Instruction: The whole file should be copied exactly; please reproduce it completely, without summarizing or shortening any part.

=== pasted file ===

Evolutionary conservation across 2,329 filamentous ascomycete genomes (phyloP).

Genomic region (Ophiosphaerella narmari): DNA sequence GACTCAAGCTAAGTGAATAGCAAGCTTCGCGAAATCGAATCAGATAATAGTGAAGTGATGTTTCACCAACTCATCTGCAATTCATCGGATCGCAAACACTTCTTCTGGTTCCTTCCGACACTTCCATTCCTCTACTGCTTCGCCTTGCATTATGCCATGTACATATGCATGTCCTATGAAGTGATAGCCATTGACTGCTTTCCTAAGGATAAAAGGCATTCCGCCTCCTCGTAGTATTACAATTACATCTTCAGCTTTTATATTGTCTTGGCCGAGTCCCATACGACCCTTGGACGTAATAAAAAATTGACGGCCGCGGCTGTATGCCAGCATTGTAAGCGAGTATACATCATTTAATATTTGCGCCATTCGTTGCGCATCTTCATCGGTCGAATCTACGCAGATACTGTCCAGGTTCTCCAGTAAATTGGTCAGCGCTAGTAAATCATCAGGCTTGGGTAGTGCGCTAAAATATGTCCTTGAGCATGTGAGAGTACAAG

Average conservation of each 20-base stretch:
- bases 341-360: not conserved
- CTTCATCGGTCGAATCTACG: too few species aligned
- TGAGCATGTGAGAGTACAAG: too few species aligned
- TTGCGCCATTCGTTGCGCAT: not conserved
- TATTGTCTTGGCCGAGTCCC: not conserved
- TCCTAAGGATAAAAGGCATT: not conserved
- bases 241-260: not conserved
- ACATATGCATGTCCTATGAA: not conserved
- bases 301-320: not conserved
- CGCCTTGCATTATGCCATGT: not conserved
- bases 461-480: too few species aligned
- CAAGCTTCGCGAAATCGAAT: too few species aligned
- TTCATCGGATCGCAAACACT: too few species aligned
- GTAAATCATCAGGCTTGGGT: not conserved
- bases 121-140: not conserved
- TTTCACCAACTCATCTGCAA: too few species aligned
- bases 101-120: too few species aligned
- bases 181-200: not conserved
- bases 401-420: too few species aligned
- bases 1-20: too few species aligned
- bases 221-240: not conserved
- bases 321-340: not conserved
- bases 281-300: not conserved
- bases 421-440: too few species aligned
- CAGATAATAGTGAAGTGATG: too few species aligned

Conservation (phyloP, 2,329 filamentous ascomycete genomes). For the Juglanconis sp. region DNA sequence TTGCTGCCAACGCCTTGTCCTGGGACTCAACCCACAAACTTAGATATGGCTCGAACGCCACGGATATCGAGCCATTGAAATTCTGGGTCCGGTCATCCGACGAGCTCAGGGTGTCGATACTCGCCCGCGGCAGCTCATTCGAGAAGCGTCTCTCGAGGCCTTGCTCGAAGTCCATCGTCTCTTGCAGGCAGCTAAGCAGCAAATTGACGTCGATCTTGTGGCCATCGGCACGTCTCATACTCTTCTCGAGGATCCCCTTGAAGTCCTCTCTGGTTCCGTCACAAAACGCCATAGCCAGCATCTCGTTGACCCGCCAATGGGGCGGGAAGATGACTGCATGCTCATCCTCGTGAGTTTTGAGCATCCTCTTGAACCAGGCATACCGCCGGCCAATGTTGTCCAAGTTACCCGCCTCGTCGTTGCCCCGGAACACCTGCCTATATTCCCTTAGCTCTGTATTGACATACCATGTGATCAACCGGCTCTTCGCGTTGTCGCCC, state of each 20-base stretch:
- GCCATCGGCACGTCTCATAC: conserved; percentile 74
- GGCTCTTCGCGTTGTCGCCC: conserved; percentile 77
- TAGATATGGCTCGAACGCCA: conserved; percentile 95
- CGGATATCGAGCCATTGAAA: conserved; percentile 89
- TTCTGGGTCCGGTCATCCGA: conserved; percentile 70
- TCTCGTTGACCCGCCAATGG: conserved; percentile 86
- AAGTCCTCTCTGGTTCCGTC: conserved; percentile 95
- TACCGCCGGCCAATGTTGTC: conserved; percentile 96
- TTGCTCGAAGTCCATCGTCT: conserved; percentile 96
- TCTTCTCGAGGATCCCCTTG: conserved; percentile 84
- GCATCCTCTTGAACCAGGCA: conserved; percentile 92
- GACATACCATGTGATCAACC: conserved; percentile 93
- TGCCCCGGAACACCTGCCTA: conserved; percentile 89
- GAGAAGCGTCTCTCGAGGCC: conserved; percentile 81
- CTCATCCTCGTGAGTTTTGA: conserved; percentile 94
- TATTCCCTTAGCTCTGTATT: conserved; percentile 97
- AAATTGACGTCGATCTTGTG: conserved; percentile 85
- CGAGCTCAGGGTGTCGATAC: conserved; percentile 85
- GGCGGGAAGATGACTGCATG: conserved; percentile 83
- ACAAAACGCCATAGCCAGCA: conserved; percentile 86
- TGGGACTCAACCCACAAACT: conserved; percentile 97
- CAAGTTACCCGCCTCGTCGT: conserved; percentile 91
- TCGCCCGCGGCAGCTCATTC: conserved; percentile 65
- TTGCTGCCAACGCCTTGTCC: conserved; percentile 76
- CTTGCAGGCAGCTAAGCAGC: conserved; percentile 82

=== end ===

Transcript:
Evolutionary conservation across 2,329 filamentous ascomycete genomes (phyloP).

Genomic region (Ophiosphaerella narmari): DNA sequence GACTCAAGCTAAGTGAATAGCAAGCTTCGCGAAATCGAATCAGATAATAGTGAAGTGATGTTTCACCAACTCATCTGCAATTCATCGGATCGCAAACACTTCTTCTGGTTCCTTCCGACACTTCCATTCCTCTACTGCTTCGCCTTGCATTATGCCATGTACATATGCATGTCCTATGAAGTGATAGCCATTGACTGCTTTCCTAAGGATAAAAGGCATTCCGCCTCCTCGTAGTATTACAATTACATCTTCAGCTTTTATATTGTCTTGGCCGAGTCCCATACGACCCTTGGACGTAATAAAAAATTGACGGCCGCGGCTGTATGCCAGCATTGTAAGCGAGTATACATCATTTAATATTTGCGCCATTCGTTGCGCATCTTCATCGGTCGAATCTACGCAGATACTGTCCAGGTTCTCCAGTAAATTGGTCAGCGCTAGTAAATCATCAGGCTTGGGTAGTGCGCTAAAATATGTCCTTGAGCATGTGAGAGTACAAG

Average conservation of each 20-base stretch:
- bases 341-360: not conserved
- CTTCATCGGTCGAATCTACG: too few species aligned
- TGAGCATGTGAGAGTACAAG: too few species aligned
- TTGCGCCATTCGTTGCGCAT: not conserved
- TATTGTCTTGGCCGAGTCCC: not conserved
- TCCTAAGGATAAAAGGCATT: not conserved
- bases 241-260: not conserved
- ACATATGCATGTCCTATGAA: not conserved
- bases 301-320: not conserved
- CGCCTTGCATTATGCCATGT: not conserved
- bases 461-480: too few species aligned
- CAAGCTTCGCGAAATCGAAT: too few species aligned
- TTCATCGGATCGCAAACACT: too few species aligned
- GTAAATCATCAGGCTTGGGT: not conserved
- bases 121-140: not conserved
- TTTCACCAACTCATCTGCAA: too few species aligned
- bases 101-120: too few species aligned
- bases 181-200: not conserved
- bases 401-420: too few species aligned
- bases 1-20: too few species aligned
- bases 221-240: not conserved
- bases 321-340: not conserved
- bases 281-300: not conserved
- bases 421-440: too few species aligned
- CAGATAATAGTGAAGTGATG: too few species aligned

Conservation (phyloP, 2,329 filamentous ascomycete genomes). For the Juglanconis sp. region DNA sequence TTGCTGCCAACGCCTTGTCCTGGGACTCAACCCACAAACTTAGATATGGCTCGAACGCCACGGATATCGAGCCATTGAAATTCTGGGTCCGGTCATCCGACGAGCTCAGGGTGTCGATACTCGCCCGCGGCAGCTCATTCGAGAAGCGTCTCTCGAGGCCTTGCTCGAAGTCCATCGTCTCTTGCAGGCAGCTAAGCAGCAAATTGACGTCGATCTTGTGGCCATCGGCACGTCTCATACTCTTCTCGAGGATCCCCTTGAAGTCCTCTCTGGTTCCGTCACAAAACGCCATAGCCAGCATCTCGTTGACCCGCCAATGGGGCGGGAAGATGACTGCATGCTCATCCTCGTGAGTTTTGAGCATCCTCTTGAACCAGGCATACCGCCGGCCAATGTTGTCCAAGTTACCCGCCTCGTCGTTGCCCCGGAACACCTGCCTATATTCCCTTAGCTCTGTATTGACATACCATGTGATCAACCGGCTCTTCGCGTTGTCGCCC, state of each 20-base stretch:
- GCCATCGGCACGTCTCATAC: conserved; percentile 74
- GGCTCTTCGCGTTGTCGCCC: conserved; percentile 77
- TAGATATGGCTCGAACGCCA: conserved; percentile 95
- CGGATATCGAGCCATTGAAA: conserved; percentile 89
- TTCTGGGTCCGGTCATCCGA: conserved; percentile 70
- TCTCGTTGACCCGCCAATGG: conserved; percentile 86
- AAGTCCTCTCTGGTTCCGTC: conserved; percentile 95
- TACCGCCGGCCAATGTTGTC: conserved; percentile 96
- TTGCTCGAAGTCCATCGTCT: conserved; percentile 96
- TCTTCTCGAGGATCCCCTTG: conserved; percentile 84
- GCATCCTCTTGAACCAGGCA: conserved; percentile 92
- GACATACCATGTGATCAACC: conserved; percentile 93
- TGCCCCGGAACACCTGCCTA: conserved; percentile 89
- GAGAAGCGTCTCTCGAGGCC: conserved; percentile 81
- CTCATCCTCGTGAGTTTTGA: conserved; percentile 94
- TATTCCCTTAGCTCTGTATT: conserved; percentile 97
- AAATTGACGTCGATCTTGTG: conserved; percentile 85
- CGAGCTCAGGGTGTCGATAC: conserved; percentile 85
- GGCGGGAAGATGACTGCATG: conserved; percentile 83
- ACAAAACGCCATAGCCAGCA: conserved; percentile 86
- TGGGACTCAACCCACAAACT: conserved; percentile 97
- CAAGTTACCCGCCTCGTCGT: conserved; percentile 91
- TCGCCCGCGGCAGCTCATTC: conserved; percentile 65
- TTGCTGCCAACGCCTTGTCC: conserved; percentile 76
- CTTGCAGGCAGCTAAGCAGC: conserved; percentile 82